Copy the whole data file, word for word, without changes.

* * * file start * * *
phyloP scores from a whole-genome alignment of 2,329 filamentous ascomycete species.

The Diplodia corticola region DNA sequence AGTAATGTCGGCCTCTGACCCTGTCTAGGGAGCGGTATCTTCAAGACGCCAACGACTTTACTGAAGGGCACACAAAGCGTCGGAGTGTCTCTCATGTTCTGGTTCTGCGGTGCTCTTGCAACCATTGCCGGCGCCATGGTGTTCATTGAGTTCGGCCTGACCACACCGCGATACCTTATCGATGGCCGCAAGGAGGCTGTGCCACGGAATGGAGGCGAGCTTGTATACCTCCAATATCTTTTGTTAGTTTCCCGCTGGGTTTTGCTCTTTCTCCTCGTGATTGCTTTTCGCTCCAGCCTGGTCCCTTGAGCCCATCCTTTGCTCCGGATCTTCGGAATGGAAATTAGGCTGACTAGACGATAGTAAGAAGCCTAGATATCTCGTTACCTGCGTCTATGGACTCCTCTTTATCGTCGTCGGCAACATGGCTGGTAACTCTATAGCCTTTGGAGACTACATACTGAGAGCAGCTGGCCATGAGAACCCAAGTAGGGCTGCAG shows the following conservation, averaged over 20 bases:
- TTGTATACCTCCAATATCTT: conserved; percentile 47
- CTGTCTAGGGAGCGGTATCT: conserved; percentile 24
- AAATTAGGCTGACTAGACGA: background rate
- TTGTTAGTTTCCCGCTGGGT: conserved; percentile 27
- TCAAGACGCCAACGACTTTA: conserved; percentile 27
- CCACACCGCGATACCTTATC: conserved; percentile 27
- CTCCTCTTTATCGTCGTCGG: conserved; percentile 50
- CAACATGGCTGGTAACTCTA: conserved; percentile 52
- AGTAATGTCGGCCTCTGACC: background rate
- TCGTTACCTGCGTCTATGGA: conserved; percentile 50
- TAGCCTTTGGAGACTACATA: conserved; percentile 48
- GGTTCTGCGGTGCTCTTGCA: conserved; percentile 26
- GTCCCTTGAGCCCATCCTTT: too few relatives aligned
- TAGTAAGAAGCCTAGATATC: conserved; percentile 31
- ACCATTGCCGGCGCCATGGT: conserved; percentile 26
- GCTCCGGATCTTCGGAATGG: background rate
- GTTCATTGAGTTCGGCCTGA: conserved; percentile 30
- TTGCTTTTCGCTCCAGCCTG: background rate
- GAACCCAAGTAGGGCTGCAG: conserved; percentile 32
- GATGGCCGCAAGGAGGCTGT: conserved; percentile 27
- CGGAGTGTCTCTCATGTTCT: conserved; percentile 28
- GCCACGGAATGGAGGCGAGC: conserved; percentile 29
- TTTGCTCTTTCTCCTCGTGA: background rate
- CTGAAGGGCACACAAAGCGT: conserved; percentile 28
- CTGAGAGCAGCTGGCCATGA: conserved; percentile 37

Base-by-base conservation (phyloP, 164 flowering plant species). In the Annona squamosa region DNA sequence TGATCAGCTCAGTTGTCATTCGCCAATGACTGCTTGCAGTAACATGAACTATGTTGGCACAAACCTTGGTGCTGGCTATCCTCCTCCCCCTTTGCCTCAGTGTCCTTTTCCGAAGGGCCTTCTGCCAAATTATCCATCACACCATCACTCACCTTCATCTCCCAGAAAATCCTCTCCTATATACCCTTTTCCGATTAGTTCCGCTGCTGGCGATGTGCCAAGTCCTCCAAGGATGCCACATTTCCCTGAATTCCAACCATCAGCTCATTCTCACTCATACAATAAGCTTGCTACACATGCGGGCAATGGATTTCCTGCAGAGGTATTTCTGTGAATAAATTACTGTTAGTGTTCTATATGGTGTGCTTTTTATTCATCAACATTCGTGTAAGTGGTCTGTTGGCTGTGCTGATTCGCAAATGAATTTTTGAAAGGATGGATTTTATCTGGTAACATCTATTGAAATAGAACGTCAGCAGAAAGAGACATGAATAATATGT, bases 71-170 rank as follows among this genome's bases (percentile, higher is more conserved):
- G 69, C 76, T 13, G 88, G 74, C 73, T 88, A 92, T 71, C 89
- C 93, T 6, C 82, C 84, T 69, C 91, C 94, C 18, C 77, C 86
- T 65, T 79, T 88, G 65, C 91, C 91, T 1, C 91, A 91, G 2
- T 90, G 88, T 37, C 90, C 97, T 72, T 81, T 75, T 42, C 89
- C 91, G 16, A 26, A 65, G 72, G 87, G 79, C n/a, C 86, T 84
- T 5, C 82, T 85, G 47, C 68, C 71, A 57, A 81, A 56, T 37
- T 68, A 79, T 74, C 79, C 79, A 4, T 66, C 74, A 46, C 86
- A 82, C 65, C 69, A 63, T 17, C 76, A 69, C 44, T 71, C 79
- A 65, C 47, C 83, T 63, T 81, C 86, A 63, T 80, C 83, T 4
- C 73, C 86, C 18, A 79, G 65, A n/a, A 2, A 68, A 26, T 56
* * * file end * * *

phyloP scores from a whole-genome alignment of 2,329 filamentous ascomycete species.

The Diplodia corticola region DNA sequence AGTAATGTCGGCCTCTGACCCTGTCTAGGGAGCGGTATCTTCAAGACGCCAACGACTTTACTGAAGGGCACACAAAGCGTCGGAGTGTCTCTCATGTTCTGGTTCTGCGGTGCTCTTGCAACCATTGCCGGCGCCATGGTGTTCATTGAGTTCGGCCTGACCACACCGCGATACCTTATCGATGGCCGCAAGGAGGCTGTGCCACGGAATGGAGGCGAGCTTGTATACCTCCAATATCTTTTGTTAGTTTCCCGCTGGGTTTTGCTCTTTCTCCTCGTGATTGCTTTTCGCTCCAGCCTGGTCCCTTGAGCCCATCCTTTGCTCCGGATCTTCGGAATGGAAATTAGGCTGACTAGACGATAGTAAGAAGCCTAGATATCTCGTTACCTGCGTCTATGGACTCCTCTTTATCGTCGTCGGCAACATGGCTGGTAACTCTATAGCCTTTGGAGACTACATACTGAGAGCAGCTGGCCATGAGAACCCAAGTAGGGCTGCAG shows the following conservation, averaged over 20 bases:
- TTGTATACCTCCAATATCTT: conserved; percentile 47
- CTGTCTAGGGAGCGGTATCT: conserved; percentile 24
- AAATTAGGCTGACTAGACGA: background rate
- TTGTTAGTTTCCCGCTGGGT: conserved; percentile 27
- TCAAGACGCCAACGACTTTA: conserved; percentile 27
- CCACACCGCGATACCTTATC: conserved; percentile 27
- CTCCTCTTTATCGTCGTCGG: conserved; percentile 50
- CAACATGGCTGGTAACTCTA: conserved; percentile 52
- AGTAATGTCGGCCTCTGACC: background rate
- TCGTTACCTGCGTCTATGGA: conserved; percentile 50
- TAGCCTTTGGAGACTACATA: conserved; percentile 48
- GGTTCTGCGGTGCTCTTGCA: conserved; percentile 26
- GTCCCTTGAGCCCATCCTTT: too few relatives aligned
- TAGTAAGAAGCCTAGATATC: conserved; percentile 31
- ACCATTGCCGGCGCCATGGT: conserved; percentile 26
- GCTCCGGATCTTCGGAATGG: background rate
- GTTCATTGAGTTCGGCCTGA: conserved; percentile 30
- TTGCTTTTCGCTCCAGCCTG: background rate
- GAACCCAAGTAGGGCTGCAG: conserved; percentile 32
- GATGGCCGCAAGGAGGCTGT: conserved; percentile 27
- CGGAGTGTCTCTCATGTTCT: conserved; percentile 28
- GCCACGGAATGGAGGCGAGC: conserved; percentile 29
- TTTGCTCTTTCTCCTCGTGA: background rate
- CTGAAGGGCACACAAAGCGT: conserved; percentile 28
- CTGAGAGCAGCTGGCCATGA: conserved; percentile 37

Base-by-base conservation (phyloP, 164 flowering plant species). In the Annona squamosa region DNA sequence TGATCAGCTCAGTTGTCATTCGCCAATGACTGCTTGCAGTAACATGAACTATGTTGGCACAAACCTTGGTGCTGGCTATCCTCCTCCCCCTTTGCCTCAGTGTCCTTTTCCGAAGGGCCTTCTGCCAAATTATCCATCACACCATCACTCACCTTCATCTCCCAGAAAATCCTCTCCTATATACCCTTTTCCGATTAGTTCCGCTGCTGGCGATGTGCCAAGTCCTCCAAGGATGCCACATTTCCCTGAATTCCAACCATCAGCTCATTCTCACTCATACAATAAGCTTGCTACACATGCGGGCAATGGATTTCCTGCAGAGGTATTTCTGTGAATAAATTACTGTTAGTGTTCTATATGGTGTGCTTTTTATTCATCAACATTCGTGTAAGTGGTCTGTTGGCTGTGCTGATTCGCAAATGAATTTTTGAAAGGATGGATTTTATCTGGTAACATCTATTGAAATAGAACGTCAGCAGAAAGAGACATGAATAATATGT, bases 71-170 rank as follows among this genome's bases (percentile, higher is more conserved):
- G 69, C 76, T 13, G 88, G 74, C 73, T 88, A 92, T 71, C 89
- C 93, T 6, C 82, C 84, T 69, C 91, C 94, C 18, C 77, C 86
- T 65, T 79, T 88, G 65, C 91, C 91, T 1, C 91, A 91, G 2
- T 90, G 88, T 37, C 90, C 97, T 72, T 81, T 75, T 42, C 89
- C 91, G 16, A 26, A 65, G 72, G 87, G 79, C n/a, C 86, T 84
- T 5, C 82, T 85, G 47, C 68, C 71, A 57, A 81, A 56, T 37
- T 68, A 79, T 74, C 79, C 79, A 4, T 66, C 74, A 46, C 86
- A 82, C 65, C 69, A 63, T 17, C 76, A 69, C 44, T 71, C 79
- A 65, C 47, C 83, T 63, T 81, C 86, A 63, T 80, C 83, T 4
- C 73, C 86, C 18, A 79, G 65, A n/a, A 2, A 68, A 26, T 56